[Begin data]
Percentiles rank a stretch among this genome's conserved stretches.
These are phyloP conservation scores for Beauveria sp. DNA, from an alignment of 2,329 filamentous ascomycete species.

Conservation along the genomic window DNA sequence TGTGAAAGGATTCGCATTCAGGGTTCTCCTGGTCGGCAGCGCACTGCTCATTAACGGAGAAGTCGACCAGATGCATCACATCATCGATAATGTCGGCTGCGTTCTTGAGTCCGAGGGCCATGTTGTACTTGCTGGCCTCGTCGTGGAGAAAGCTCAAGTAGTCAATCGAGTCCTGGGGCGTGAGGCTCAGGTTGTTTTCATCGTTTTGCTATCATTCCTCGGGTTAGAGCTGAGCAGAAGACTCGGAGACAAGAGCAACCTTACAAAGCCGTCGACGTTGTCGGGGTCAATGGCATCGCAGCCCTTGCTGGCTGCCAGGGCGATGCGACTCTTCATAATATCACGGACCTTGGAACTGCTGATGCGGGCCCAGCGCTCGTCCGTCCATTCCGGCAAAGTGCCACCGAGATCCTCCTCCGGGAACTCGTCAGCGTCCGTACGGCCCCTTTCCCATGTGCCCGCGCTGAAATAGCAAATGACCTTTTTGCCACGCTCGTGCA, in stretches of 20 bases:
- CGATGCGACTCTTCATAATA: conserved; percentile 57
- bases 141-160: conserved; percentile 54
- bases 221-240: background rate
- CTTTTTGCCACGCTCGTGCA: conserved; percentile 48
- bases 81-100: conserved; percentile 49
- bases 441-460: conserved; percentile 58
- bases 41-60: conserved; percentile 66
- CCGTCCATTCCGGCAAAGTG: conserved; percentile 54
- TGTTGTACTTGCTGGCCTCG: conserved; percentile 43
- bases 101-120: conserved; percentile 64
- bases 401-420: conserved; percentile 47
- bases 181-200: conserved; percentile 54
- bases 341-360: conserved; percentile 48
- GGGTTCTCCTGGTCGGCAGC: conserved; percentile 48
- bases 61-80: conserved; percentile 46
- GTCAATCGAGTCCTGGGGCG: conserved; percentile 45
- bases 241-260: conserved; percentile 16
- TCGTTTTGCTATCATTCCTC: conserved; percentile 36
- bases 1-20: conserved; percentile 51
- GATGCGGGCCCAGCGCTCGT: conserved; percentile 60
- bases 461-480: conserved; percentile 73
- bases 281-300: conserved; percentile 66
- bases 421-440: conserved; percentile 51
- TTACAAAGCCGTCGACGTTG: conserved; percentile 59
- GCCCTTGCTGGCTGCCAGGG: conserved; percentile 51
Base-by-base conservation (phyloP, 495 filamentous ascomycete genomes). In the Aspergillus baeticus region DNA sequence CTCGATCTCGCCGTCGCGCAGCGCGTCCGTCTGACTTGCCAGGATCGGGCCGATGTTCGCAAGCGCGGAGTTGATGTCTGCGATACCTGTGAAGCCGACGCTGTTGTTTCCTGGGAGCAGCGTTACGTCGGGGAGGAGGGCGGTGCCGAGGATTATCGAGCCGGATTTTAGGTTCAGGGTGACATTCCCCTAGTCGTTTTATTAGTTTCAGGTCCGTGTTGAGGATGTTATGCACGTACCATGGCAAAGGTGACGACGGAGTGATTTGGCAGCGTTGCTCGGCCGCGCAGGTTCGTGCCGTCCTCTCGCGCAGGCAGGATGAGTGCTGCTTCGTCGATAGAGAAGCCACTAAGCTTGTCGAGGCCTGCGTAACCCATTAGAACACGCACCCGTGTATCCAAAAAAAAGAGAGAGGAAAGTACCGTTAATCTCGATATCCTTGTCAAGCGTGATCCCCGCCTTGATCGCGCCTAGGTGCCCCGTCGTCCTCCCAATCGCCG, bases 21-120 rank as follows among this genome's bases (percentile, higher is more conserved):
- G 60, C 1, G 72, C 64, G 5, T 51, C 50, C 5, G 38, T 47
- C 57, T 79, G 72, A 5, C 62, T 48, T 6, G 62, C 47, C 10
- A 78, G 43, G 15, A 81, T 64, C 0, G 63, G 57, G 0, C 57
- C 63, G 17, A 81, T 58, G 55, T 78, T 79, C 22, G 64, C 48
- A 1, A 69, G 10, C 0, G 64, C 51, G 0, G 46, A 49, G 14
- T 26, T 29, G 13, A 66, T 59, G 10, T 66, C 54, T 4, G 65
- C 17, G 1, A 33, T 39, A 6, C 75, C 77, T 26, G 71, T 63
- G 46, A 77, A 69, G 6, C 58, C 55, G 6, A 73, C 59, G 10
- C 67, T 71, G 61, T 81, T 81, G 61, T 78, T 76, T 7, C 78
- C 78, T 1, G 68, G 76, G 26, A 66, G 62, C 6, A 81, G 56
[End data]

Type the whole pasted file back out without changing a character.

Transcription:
Percentiles rank a stretch among this genome's conserved stretches.
These are phyloP conservation scores for Beauveria sp. DNA, from an alignment of 2,329 filamentous ascomycete species.

Conservation along the genomic window DNA sequence TGTGAAAGGATTCGCATTCAGGGTTCTCCTGGTCGGCAGCGCACTGCTCATTAACGGAGAAGTCGACCAGATGCATCACATCATCGATAATGTCGGCTGCGTTCTTGAGTCCGAGGGCCATGTTGTACTTGCTGGCCTCGTCGTGGAGAAAGCTCAAGTAGTCAATCGAGTCCTGGGGCGTGAGGCTCAGGTTGTTTTCATCGTTTTGCTATCATTCCTCGGGTTAGAGCTGAGCAGAAGACTCGGAGACAAGAGCAACCTTACAAAGCCGTCGACGTTGTCGGGGTCAATGGCATCGCAGCCCTTGCTGGCTGCCAGGGCGATGCGACTCTTCATAATATCACGGACCTTGGAACTGCTGATGCGGGCCCAGCGCTCGTCCGTCCATTCCGGCAAAGTGCCACCGAGATCCTCCTCCGGGAACTCGTCAGCGTCCGTACGGCCCCTTTCCCATGTGCCCGCGCTGAAATAGCAAATGACCTTTTTGCCACGCTCGTGCA, in stretches of 20 bases:
- CGATGCGACTCTTCATAATA: conserved; percentile 57
- bases 141-160: conserved; percentile 54
- bases 221-240: background rate
- CTTTTTGCCACGCTCGTGCA: conserved; percentile 48
- bases 81-100: conserved; percentile 49
- bases 441-460: conserved; percentile 58
- bases 41-60: conserved; percentile 66
- CCGTCCATTCCGGCAAAGTG: conserved; percentile 54
- TGTTGTACTTGCTGGCCTCG: conserved; percentile 43
- bases 101-120: conserved; percentile 64
- bases 401-420: conserved; percentile 47
- bases 181-200: conserved; percentile 54
- bases 341-360: conserved; percentile 48
- GGGTTCTCCTGGTCGGCAGC: conserved; percentile 48
- bases 61-80: conserved; percentile 46
- GTCAATCGAGTCCTGGGGCG: conserved; percentile 45
- bases 241-260: conserved; percentile 16
- TCGTTTTGCTATCATTCCTC: conserved; percentile 36
- bases 1-20: conserved; percentile 51
- GATGCGGGCCCAGCGCTCGT: conserved; percentile 60
- bases 461-480: conserved; percentile 73
- bases 281-300: conserved; percentile 66
- bases 421-440: conserved; percentile 51
- TTACAAAGCCGTCGACGTTG: conserved; percentile 59
- GCCCTTGCTGGCTGCCAGGG: conserved; percentile 51
Base-by-base conservation (phyloP, 495 filamentous ascomycete genomes). In the Aspergillus baeticus region DNA sequence CTCGATCTCGCCGTCGCGCAGCGCGTCCGTCTGACTTGCCAGGATCGGGCCGATGTTCGCAAGCGCGGAGTTGATGTCTGCGATACCTGTGAAGCCGACGCTGTTGTTTCCTGGGAGCAGCGTTACGTCGGGGAGGAGGGCGGTGCCGAGGATTATCGAGCCGGATTTTAGGTTCAGGGTGACATTCCCCTAGTCGTTTTATTAGTTTCAGGTCCGTGTTGAGGATGTTATGCACGTACCATGGCAAAGGTGACGACGGAGTGATTTGGCAGCGTTGCTCGGCCGCGCAGGTTCGTGCCGTCCTCTCGCGCAGGCAGGATGAGTGCTGCTTCGTCGATAGAGAAGCCACTAAGCTTGTCGAGGCCTGCGTAACCCATTAGAACACGCACCCGTGTATCCAAAAAAAAGAGAGAGGAAAGTACCGTTAATCTCGATATCCTTGTCAAGCGTGATCCCCGCCTTGATCGCGCCTAGGTGCCCCGTCGTCCTCCCAATCGCCG, bases 21-120 rank as follows among this genome's bases (percentile, higher is more conserved):
- G 60, C 1, G 72, C 64, G 5, T 51, C 50, C 5, G 38, T 47
- C 57, T 79, G 72, A 5, C 62, T 48, T 6, G 62, C 47, C 10
- A 78, G 43, G 15, A 81, T 64, C 0, G 63, G 57, G 0, C 57
- C 63, G 17, A 81, T 58, G 55, T 78, T 79, C 22, G 64, C 48
- A 1, A 69, G 10, C 0, G 64, C 51, G 0, G 46, A 49, G 14
- T 26, T 29, G 13, A 66, T 59, G 10, T 66, C 54, T 4, G 65
- C 17, G 1, A 33, T 39, A 6, C 75, C 77, T 26, G 71, T 63
- G 46, A 77, A 69, G 6, C 58, C 55, G 6, A 73, C 59, G 10
- C 67, T 71, G 61, T 81, T 81, G 61, T 78, T 76, T 7, C 78
- C 78, T 1, G 68, G 76, G 26, A 66, G 62, C 6, A 81, G 56